(Tornado south of Parkersburg, Iowa around 12:30 pm CT yesterday. Phtoto courtesy of Jennifer Jackson/Iowa Storm Chasing Network)
Challenge for you, dear reader: Think about a semi-recent (last few years or so) severe weather forecast that completely busted. Was the first event that popped into your head a moderate/high risk SPC outlook that ultimately produced very little to satisfy the swarm of red dots on RadarScope? Yesterday’s SPC forecast was a bust of a different variety however.
Tornadoes still happened. They just happened 500 miles away from where they were supposed to. The tornadoes that didn’t occur within the 5% region hardly makes this forecast a bust, as after all, it’s only 5%. In addition, a plethora of wind reports help verify the merit of the enhanced risk.
Instead we will focus on Iowa, which is very very far away from the ArkLaTex/Mississippi Delta region. Iowa weather is known to get weird, so let’s dive into how the state’s atmosphere got drunk this time.
— UW-Madison CIMSS (@UWCIMSS) November 28, 2016
From this visible satellite image alone, we can see a very powerful low pressure circulation driving a dry region eastward into a moist air mass with thunderstorms rapidly firing along the boundary. The cloudy region ahead of the boundary shows rapid southerly winds, which from the geography, we can assume means warm and moist air advection. These observations align with yesterday’s 12z NAM solution.
The SPC’s thunderstorm forecast boundary follows the western edge of this 18z dewpoint gradient meaning their forecast didn’t go haywire in relation to the synoptic setup. To determine why no tornadic thunderstorms were predicted in this area, we must examine additional severe weather ingredients.
That’s some weak-ass CAPE bro. It’s not exactly what you look for when predicting deep convection leading to classic supercells.
The 12z NAM’s 700 mb (left) and 500 mb (right) vertical velocities agree with its CAPE solution that any convection initiating along the boundary would remain shallow. For this already unfavorable outlook to produce tornadoes, the final ingredient is shear.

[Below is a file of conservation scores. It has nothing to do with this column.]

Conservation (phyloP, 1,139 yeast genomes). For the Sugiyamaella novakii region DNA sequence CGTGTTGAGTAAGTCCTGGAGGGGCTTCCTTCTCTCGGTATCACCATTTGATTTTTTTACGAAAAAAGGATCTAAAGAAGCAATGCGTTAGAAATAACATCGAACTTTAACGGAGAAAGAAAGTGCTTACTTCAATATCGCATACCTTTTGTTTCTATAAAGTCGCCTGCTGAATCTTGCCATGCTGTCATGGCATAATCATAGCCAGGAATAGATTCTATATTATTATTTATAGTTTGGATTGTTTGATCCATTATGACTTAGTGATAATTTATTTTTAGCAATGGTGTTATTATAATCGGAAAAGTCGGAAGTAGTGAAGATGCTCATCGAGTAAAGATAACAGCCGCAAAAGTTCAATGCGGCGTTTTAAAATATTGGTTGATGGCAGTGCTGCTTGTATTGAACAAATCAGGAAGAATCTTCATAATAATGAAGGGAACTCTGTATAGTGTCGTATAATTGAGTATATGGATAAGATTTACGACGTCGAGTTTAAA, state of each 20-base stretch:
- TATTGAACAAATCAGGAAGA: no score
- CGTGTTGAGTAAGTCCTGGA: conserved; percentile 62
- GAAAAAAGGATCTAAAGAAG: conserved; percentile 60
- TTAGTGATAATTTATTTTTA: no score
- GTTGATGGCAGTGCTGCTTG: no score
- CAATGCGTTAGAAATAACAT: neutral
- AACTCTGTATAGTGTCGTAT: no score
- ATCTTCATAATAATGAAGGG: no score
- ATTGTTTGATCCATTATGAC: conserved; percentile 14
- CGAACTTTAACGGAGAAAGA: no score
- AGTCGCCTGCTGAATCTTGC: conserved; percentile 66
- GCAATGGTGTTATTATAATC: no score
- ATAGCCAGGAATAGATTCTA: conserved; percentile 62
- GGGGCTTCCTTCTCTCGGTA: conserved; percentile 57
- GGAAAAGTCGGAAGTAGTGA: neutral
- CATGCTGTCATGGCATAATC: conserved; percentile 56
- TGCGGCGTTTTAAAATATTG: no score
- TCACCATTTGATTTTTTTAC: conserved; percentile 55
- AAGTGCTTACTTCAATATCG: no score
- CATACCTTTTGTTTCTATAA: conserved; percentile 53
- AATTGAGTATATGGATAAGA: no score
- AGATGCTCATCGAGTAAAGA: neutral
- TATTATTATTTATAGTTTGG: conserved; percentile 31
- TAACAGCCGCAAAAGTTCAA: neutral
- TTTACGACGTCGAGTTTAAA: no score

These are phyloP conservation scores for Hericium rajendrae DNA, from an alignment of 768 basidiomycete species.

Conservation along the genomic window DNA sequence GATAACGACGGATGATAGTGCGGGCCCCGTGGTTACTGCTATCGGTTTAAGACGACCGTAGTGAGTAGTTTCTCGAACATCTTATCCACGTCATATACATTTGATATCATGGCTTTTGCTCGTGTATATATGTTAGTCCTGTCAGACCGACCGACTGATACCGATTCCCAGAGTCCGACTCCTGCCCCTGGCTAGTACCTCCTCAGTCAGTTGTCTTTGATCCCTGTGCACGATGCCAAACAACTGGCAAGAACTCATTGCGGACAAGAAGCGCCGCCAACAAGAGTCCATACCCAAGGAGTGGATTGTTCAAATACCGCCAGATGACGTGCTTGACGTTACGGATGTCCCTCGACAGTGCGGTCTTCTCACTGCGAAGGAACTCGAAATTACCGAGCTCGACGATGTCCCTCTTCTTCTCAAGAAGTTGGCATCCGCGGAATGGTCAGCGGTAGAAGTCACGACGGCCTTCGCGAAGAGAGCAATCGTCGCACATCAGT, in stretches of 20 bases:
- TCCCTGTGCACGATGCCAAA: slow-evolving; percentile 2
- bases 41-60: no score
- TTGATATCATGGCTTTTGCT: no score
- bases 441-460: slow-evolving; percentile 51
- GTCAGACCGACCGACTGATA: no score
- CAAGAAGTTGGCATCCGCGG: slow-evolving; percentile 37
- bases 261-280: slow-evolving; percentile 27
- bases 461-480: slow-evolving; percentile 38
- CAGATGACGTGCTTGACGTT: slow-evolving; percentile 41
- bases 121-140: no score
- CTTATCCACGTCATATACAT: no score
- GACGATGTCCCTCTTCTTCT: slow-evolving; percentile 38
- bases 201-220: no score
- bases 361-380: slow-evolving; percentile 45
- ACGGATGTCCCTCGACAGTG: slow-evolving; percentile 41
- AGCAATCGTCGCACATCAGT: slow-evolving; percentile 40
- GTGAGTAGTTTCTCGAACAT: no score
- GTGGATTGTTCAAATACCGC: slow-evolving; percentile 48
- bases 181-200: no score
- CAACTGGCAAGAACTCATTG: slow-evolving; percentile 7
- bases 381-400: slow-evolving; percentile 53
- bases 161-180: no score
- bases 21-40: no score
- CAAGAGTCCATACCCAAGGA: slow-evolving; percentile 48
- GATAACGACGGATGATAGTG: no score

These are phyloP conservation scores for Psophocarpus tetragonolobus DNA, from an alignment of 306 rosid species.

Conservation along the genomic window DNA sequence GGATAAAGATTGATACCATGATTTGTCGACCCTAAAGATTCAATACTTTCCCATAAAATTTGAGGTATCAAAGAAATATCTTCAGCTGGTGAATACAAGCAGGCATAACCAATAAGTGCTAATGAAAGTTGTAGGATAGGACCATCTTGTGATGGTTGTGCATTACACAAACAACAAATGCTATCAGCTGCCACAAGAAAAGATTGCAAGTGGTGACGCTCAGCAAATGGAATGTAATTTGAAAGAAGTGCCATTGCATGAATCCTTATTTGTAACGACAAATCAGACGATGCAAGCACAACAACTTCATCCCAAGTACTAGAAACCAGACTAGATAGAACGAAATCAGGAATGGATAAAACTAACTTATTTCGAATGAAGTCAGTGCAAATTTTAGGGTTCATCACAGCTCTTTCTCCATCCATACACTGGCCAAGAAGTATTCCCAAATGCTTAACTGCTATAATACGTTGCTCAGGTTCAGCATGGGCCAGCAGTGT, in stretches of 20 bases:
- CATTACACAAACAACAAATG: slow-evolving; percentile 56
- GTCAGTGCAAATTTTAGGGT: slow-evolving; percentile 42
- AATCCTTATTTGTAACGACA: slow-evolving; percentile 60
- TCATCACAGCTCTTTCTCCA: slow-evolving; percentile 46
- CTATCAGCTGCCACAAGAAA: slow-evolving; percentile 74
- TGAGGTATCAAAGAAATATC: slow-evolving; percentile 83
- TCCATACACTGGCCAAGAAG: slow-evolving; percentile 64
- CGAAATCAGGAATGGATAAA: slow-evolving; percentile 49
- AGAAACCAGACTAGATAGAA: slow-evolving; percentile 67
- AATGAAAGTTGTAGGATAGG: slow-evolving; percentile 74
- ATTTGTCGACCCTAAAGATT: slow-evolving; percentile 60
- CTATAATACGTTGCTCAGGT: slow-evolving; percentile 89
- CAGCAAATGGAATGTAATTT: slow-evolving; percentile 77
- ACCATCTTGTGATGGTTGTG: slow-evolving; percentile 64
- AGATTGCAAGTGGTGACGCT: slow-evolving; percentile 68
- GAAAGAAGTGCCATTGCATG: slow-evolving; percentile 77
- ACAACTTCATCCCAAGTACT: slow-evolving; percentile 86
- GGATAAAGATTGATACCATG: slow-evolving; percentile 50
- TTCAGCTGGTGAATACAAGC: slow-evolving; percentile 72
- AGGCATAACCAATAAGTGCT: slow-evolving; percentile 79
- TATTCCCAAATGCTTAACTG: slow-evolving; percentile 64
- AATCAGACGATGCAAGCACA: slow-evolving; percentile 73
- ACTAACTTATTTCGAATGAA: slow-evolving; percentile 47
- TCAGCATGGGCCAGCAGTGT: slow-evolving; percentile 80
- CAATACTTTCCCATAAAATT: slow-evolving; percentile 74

Here’s a HRRR forecast sounding for 22Z ENE of Des Moines. I mean…Okay. pic.twitter.com/gBpGtPs69W
— Shawn Milrad (@shawnmilrad) November 28, 2016
This is, um, well, difficult to make sense of. It’s certainly not your classic clockwise-turning hodograph. To make the situation even more confusing, this HRRR sounding is only 2 hrs ahead of its initiation time in which tornadoes were already occurring. This model sounding is not a near-term forecast bust. This model sounding is an accurate representation of an environment that produced tornadoes despite the lack of classic ingredients.
Digging deeper into this sounding, we notice a SFC-1 km Storm Relative Helicity (SRH) of 62 m2 s-2. While that’s nothing to raise an eyebrow at, let’s examine this measure of low-level wind shear just to the east where most of the tornadoes occurred.
(We’re reverting back to the 12z NAM here since Pivotal Weather doesn’t archive more than 4 hours worth of past HRRR simulations.)
That, my friend, will get your rising air spinning. The upper level wind shear wasn’t impressive enough to produce the classic clockwise hodograph, but with only shallow convection occuring, it didn’t need to be.
— James Aydelott☂✈ (@jamesaydelott) November 28, 2016
Had the convection been deeper, the lack of directional wind shear at the upper levels would have likely disrupted the line of these nearly-discrete super cells. Instead, the shear and convection worked together in their shallow realm, and along with ample moisture and a strong frontal boundary, rattled off 9 tornadoes.
— NWS SPC (@NWSSPC) November 28, 2016
The SPC finally issued a mesoscale discussion around the same time the system produced its final reported tornado. The reluctant tone of this forecast is essentially the SPC saying, “Okay Iowa, we notice you. Now stop dancing on the table and get in the cab home we called for you.”